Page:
Translocation: is the movement of sucrose and amino acids in the phloem, from regions of production (the ‘source’) to regions of storage or to regions where they are used in respiration or growth (the ‘sink’).
- This is the movement of sucrose and amino acids in the phloem tubes of the plant.
- Glucose is very important as it makes many other important nutrients.
- For Example, Glucose is used to make sucrose.
- Sucrose then enters the phloem
- The phloem then transports the sucrose all across the leaf where it can be made used of.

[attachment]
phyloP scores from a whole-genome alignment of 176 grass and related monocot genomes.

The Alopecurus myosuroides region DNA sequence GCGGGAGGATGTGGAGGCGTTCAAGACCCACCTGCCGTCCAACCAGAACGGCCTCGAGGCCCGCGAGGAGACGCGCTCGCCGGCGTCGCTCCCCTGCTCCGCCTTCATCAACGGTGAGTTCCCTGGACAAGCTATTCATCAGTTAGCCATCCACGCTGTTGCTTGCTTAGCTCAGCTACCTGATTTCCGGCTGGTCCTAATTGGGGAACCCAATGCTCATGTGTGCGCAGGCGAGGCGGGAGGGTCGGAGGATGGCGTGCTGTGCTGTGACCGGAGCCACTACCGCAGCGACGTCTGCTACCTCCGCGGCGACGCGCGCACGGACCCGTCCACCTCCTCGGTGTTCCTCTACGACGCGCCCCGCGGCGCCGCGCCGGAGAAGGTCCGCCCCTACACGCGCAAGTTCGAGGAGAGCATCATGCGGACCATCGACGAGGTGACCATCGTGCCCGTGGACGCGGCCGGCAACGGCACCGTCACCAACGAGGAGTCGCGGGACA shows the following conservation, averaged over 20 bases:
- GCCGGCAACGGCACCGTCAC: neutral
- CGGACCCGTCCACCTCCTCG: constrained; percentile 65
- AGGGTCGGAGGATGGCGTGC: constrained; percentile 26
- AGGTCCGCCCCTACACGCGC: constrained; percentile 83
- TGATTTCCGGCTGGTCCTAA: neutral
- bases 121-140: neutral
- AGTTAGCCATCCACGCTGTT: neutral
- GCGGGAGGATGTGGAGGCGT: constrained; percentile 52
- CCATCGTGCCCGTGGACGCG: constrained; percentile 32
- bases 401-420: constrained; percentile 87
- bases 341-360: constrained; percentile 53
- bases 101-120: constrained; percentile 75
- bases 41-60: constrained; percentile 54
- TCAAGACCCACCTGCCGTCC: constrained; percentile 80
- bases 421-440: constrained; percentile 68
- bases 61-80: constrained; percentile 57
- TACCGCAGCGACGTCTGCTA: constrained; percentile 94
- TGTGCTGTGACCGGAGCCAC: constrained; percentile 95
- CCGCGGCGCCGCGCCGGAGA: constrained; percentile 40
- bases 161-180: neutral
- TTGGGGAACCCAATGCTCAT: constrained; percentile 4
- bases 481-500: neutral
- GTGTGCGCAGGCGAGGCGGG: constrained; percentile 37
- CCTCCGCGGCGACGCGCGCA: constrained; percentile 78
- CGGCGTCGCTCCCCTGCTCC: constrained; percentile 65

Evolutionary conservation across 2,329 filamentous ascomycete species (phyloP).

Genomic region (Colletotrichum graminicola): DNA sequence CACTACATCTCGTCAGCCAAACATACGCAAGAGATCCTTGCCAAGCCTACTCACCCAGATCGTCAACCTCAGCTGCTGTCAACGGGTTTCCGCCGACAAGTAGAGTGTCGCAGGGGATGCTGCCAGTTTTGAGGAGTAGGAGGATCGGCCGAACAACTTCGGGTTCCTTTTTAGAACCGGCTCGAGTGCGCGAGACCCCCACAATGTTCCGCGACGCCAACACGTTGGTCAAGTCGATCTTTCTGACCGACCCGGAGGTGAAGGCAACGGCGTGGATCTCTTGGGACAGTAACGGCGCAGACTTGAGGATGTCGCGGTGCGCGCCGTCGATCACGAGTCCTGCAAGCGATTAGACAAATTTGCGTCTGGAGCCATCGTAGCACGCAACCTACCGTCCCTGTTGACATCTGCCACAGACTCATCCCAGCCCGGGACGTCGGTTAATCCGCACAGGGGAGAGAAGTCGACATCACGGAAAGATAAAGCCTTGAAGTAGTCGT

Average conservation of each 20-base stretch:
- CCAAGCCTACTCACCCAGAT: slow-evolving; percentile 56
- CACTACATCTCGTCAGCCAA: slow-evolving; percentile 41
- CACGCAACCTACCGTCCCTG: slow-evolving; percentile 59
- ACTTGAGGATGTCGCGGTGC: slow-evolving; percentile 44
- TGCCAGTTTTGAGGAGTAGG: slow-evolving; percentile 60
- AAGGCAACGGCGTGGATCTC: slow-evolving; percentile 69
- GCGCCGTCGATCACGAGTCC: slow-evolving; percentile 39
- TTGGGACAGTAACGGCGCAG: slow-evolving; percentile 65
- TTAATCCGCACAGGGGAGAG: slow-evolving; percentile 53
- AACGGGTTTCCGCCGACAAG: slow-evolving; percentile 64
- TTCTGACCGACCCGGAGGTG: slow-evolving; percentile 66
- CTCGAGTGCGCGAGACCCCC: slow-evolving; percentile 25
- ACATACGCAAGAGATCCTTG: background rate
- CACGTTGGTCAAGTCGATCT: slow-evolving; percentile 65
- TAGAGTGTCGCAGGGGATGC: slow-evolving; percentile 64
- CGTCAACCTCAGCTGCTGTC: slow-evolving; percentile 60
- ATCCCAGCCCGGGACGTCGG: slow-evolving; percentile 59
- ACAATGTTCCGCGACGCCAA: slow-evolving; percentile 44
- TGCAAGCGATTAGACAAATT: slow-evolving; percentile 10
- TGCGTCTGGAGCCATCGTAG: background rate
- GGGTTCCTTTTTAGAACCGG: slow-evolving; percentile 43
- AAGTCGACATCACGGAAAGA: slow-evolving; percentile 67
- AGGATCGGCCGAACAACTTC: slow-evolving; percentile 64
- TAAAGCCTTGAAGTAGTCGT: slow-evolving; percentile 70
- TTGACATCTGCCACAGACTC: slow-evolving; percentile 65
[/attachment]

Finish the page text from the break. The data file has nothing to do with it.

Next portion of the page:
Some parts of a plant can act as a source and a sink at different times during the life of a plant:
E.g. while a bud containing new leaves is forming it would require nutrients and therefore act as a sink.
However, once the bud has burst and the leaves are photosynthesising, the region would act as a source, sending newly synthesised sugars and amino acids to other parts of the plant.